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For years I have read that muscle weighs more than fat. I never believed it until now.
I can remember in high school watching friends issue each other a challenge to see who could lose weight the fastest. At the end of a week or two, whichever one had lost the least would say, "I've been exercising more, so I'm converting muscle to fat, and muscle weighs more." It sounded to me like an excuse for why the diet wasn't working. When by the end of a month both friends were back to looking and eating just as they had before, I was convinced I was right.
At Christmas last year we picked up our college son for the holidays. His roommate's mom said, "Don't the boys look great. No freshman 15 for our guys." The boys gave us an ear full. They had observed that dorm food didn't cause the notorious 15 pound weight gain for college freshmen. In their opinion it was binge drinking. "Too many carbs from pizza and beer," my son said bluntly, "that's the cause of the freshman 15."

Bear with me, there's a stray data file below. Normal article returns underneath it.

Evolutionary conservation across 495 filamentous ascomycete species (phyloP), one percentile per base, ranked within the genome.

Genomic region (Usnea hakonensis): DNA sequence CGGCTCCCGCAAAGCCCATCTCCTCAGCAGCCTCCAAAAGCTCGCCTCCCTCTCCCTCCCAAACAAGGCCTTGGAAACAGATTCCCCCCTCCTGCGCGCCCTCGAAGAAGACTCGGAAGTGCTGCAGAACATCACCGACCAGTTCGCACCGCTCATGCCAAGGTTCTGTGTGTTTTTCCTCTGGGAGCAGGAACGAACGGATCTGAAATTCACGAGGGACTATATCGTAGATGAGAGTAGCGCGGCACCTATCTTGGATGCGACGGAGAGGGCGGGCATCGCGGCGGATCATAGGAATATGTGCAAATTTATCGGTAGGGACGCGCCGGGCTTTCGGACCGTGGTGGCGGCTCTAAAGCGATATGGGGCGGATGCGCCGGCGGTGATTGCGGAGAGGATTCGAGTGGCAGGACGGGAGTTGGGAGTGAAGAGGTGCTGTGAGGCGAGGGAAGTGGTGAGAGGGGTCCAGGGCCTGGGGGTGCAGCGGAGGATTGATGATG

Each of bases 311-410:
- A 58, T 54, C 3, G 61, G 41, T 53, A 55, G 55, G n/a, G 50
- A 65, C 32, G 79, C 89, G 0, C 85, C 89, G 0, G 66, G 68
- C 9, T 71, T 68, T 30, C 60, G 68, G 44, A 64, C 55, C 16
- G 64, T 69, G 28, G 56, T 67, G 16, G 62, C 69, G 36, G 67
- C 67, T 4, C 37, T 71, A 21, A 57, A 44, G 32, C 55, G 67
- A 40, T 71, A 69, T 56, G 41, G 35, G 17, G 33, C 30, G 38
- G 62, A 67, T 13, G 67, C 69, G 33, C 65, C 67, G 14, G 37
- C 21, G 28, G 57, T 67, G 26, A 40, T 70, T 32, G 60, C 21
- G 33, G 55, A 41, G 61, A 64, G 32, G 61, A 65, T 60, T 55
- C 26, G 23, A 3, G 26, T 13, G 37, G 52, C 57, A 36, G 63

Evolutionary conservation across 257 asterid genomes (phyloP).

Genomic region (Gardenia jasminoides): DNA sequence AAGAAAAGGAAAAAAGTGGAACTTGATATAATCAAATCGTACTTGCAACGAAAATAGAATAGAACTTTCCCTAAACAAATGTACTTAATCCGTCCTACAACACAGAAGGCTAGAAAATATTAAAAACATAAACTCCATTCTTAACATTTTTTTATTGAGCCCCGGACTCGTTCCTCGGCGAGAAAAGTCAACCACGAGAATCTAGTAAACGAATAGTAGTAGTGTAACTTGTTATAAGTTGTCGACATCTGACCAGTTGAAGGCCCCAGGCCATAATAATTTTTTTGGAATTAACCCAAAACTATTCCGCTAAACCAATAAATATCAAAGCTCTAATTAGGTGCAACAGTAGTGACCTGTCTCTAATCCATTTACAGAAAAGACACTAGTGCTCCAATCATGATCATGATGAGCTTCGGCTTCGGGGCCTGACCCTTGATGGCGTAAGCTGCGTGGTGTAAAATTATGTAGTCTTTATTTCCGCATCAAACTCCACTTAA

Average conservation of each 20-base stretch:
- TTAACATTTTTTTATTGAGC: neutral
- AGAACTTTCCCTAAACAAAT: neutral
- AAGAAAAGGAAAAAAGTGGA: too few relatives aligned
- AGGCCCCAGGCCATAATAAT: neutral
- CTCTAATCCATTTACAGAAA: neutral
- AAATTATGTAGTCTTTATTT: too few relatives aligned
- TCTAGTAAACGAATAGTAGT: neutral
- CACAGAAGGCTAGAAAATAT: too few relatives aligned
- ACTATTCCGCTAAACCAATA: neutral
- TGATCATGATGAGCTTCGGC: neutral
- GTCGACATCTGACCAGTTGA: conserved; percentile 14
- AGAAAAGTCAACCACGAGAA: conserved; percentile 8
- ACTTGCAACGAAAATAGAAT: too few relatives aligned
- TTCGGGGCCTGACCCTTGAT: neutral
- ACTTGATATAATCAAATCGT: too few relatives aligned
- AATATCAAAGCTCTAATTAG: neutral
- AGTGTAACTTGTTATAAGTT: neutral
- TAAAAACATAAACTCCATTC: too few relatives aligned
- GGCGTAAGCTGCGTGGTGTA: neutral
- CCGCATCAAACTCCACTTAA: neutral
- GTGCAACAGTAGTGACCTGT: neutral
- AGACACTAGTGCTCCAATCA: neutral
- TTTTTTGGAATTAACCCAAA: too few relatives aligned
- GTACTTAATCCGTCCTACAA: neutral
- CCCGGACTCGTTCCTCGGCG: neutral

That fall he had become interested in the weight room at the student rec center. In the spring he became serious about weight training. This summer he used some of his life guard money to join a gym.
He has gained 9 pounds - up to 164 from 155. He appears to be the same size. His clothes all still fit, and his waist is the same. He has noticeably added muscle, especially to his shoulders and chest. Even at that when I look at him, I think where is he hiding 9 pounds?
The only explanation is that muscle really is heavier than fat. It makes me want to join a gym. But don't let it be an excuse to fudge on the BTD!
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